In the first federal criminal prosecution of its kind, a high-frequency trader was sentenced Wednesday to three years in prison for disrupting commodity futures prices in a $1.4 million fraud scheme.
Michael Coscia, 54, used an automated trading technique known as spoofing to earn illegal profits from orders he placed through Chicago-based CME Group and London-based ICE Futures Europe.
The indictment against Coscia was the first federal prosecution under the anti-spoofing law.
Traders spoof by placing fake orders to trick others into trading at inflated or depressed prices.
The Dodd-Frank Act outlawed spoofing by amending Section 4c(a)(5) of the Commodities Exchange Act (7 U.S. Code §6c),
The statute makes it unlawful to engage in any practice “known to the trade as, ‘spoofing’ (bidding or offering with the intent to cancel the bid or offer before execution).” Our emphasis.
The Commodity Futures Trading Commission (CFTC) has said improper reasons for placing bids or offers and cancelling them include: overloading the quotation system, delaying another’s trade execution, creating the appearance of false market depth, or creating artificial price movements.
Coscia lives in Rumson, New Jersey. He commissioned the design of algorithms to create spoof trading activity at his New Jersey trading firm, the DOJ said.
A federal jury in Chicago last year convicted him on six counts of commodities fraud and six counts of spoofing.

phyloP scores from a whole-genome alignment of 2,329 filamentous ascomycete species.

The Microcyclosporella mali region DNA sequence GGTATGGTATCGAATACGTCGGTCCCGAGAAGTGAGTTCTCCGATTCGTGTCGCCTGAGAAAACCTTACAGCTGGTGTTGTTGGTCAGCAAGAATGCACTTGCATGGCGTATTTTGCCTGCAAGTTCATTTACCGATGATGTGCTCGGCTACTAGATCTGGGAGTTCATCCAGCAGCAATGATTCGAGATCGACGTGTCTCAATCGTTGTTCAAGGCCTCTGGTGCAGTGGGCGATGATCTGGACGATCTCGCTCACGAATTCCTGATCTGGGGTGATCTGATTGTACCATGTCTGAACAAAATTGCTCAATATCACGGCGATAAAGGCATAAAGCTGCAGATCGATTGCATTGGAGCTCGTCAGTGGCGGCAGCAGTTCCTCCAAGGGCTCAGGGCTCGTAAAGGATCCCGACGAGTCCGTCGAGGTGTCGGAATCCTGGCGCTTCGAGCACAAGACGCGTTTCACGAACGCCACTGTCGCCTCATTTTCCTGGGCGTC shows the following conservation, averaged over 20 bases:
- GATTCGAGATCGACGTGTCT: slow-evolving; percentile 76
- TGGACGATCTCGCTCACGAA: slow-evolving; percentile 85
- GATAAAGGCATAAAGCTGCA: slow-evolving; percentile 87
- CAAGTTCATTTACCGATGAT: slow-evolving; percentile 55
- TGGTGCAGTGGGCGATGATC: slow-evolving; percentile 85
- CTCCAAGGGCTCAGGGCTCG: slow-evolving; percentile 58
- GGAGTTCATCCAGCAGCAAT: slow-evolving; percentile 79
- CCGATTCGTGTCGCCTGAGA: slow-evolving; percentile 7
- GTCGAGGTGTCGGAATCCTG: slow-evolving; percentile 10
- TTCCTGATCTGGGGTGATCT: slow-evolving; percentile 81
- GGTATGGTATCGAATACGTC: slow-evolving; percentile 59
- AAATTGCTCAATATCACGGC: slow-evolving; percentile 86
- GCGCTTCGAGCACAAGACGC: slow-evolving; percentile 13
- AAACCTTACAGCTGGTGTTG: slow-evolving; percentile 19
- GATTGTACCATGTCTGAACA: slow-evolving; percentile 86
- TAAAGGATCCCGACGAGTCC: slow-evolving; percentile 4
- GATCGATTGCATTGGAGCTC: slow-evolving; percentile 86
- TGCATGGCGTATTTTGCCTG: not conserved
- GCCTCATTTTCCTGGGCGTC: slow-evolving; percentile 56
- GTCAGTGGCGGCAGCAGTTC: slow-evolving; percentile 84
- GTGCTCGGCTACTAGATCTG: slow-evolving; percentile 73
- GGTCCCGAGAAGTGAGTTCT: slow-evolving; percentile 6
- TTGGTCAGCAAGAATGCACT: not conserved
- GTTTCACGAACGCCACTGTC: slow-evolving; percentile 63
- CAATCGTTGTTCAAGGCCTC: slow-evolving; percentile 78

Federal judge Harry Leinenweber imposed the 36-month sentence in federal court Wednesday.
Coscia had argued that the intent to cancel language in the anti-spoofing statute was void for vagueness. But the district court didn’t agree.
In October last year, the SEC brought civil charges against a New York-based trading firm and one of its co-founders for spoofing.
Briargate Trading LLP and co-founder Eric Oscher paid more than $1 million to settle the charges. The SEC resolved the case through an internal administrative order and didn’t go to court.
Evidence at Coscia’s seven-day trial in November 2015 showed that he spoofed in the markets of various commodities, including gold, soybean meal, soybean oil, high-grade copper, Euro FX, and Pounds FX currency futures.
In less than three months in 2011, Coscia made nearly $1.4 million from the spoofing, the DOJ said.
Richard L. Cassin is the publisher and editor of the FCPA Blog. He’ll be the keynote speaker at the FCPA Blog NYC Conference 2016.